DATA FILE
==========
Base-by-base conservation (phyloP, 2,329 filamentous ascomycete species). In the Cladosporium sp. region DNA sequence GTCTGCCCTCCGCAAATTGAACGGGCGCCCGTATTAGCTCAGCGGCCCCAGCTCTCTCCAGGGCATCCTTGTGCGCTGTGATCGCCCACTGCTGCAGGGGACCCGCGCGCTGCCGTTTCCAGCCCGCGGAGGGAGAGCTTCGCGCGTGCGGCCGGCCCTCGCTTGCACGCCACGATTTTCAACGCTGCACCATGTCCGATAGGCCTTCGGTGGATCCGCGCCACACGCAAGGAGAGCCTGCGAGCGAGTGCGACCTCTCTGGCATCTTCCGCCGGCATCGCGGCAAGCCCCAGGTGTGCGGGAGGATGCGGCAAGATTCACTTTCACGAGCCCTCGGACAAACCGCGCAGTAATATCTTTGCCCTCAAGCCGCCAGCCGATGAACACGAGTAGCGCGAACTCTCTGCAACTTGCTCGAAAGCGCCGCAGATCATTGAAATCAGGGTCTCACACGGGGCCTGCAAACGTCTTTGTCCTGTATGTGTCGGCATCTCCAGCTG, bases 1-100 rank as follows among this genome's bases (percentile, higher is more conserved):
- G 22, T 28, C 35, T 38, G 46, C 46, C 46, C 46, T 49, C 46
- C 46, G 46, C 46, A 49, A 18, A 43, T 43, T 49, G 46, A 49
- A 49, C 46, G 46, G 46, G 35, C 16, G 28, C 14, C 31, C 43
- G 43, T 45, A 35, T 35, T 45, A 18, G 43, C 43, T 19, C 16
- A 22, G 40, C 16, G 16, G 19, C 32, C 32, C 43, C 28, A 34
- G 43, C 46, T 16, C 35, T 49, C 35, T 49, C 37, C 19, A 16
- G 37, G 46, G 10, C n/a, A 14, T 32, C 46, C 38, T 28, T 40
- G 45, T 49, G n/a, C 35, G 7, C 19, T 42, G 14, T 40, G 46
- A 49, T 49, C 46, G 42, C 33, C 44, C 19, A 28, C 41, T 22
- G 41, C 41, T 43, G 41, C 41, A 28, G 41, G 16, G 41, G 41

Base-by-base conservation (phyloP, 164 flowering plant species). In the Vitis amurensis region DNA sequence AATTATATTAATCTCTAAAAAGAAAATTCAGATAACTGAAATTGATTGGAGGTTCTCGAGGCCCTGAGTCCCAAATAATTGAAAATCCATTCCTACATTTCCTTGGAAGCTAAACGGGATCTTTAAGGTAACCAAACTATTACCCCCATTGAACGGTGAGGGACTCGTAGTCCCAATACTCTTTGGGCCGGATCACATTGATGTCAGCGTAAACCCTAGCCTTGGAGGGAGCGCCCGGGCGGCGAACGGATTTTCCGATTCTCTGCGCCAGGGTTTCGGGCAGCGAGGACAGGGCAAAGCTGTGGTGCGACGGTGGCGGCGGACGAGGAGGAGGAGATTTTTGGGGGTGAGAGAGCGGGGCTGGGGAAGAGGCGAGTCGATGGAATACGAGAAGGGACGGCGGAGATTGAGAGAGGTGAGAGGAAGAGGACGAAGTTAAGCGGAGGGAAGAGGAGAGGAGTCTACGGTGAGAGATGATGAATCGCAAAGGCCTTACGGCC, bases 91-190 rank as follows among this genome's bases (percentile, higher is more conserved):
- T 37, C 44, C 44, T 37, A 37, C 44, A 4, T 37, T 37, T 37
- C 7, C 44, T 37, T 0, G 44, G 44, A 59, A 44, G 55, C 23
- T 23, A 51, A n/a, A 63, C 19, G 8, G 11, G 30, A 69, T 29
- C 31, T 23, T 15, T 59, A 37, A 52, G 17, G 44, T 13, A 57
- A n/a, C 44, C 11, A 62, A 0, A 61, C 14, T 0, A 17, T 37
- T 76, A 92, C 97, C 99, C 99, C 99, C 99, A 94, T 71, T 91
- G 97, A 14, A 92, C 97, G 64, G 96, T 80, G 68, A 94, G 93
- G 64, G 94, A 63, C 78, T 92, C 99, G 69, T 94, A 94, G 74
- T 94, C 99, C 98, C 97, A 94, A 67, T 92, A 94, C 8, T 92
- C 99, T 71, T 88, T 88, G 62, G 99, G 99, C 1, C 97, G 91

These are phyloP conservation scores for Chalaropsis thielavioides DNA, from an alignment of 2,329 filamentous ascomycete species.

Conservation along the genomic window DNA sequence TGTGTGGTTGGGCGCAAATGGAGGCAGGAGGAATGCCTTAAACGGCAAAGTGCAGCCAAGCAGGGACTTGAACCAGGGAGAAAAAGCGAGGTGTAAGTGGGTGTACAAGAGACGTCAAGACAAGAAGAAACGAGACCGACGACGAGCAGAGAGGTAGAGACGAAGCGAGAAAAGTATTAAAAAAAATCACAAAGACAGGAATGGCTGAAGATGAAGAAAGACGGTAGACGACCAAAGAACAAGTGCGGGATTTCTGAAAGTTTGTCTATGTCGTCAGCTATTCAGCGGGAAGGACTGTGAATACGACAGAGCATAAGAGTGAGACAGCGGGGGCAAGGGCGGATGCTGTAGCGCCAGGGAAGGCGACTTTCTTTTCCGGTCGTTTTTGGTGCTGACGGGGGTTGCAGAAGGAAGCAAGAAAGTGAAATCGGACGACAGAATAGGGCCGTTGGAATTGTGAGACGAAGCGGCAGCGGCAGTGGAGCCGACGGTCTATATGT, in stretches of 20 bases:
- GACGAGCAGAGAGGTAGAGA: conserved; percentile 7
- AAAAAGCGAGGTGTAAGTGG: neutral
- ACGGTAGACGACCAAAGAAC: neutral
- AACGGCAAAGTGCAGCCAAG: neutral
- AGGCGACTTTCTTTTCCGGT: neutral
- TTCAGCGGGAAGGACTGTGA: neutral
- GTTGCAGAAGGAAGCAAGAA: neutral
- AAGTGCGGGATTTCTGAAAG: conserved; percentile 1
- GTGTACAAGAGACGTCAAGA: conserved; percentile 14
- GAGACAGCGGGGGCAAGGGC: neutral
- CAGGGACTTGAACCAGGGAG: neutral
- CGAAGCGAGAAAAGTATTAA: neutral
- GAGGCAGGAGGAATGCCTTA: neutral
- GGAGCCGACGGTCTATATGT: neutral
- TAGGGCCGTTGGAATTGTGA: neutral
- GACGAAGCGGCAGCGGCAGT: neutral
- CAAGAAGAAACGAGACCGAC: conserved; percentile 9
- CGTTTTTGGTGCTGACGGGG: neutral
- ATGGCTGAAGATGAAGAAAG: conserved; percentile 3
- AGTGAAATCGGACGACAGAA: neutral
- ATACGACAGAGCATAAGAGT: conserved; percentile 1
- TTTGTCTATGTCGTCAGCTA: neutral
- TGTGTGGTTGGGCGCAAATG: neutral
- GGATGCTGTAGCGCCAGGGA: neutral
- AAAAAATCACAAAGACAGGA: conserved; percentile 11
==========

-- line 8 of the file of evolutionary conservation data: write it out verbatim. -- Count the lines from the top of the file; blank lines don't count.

- G 37, G 46, G 10, C n/a, A 14, T 32, C 46, C 38, T 28, T 40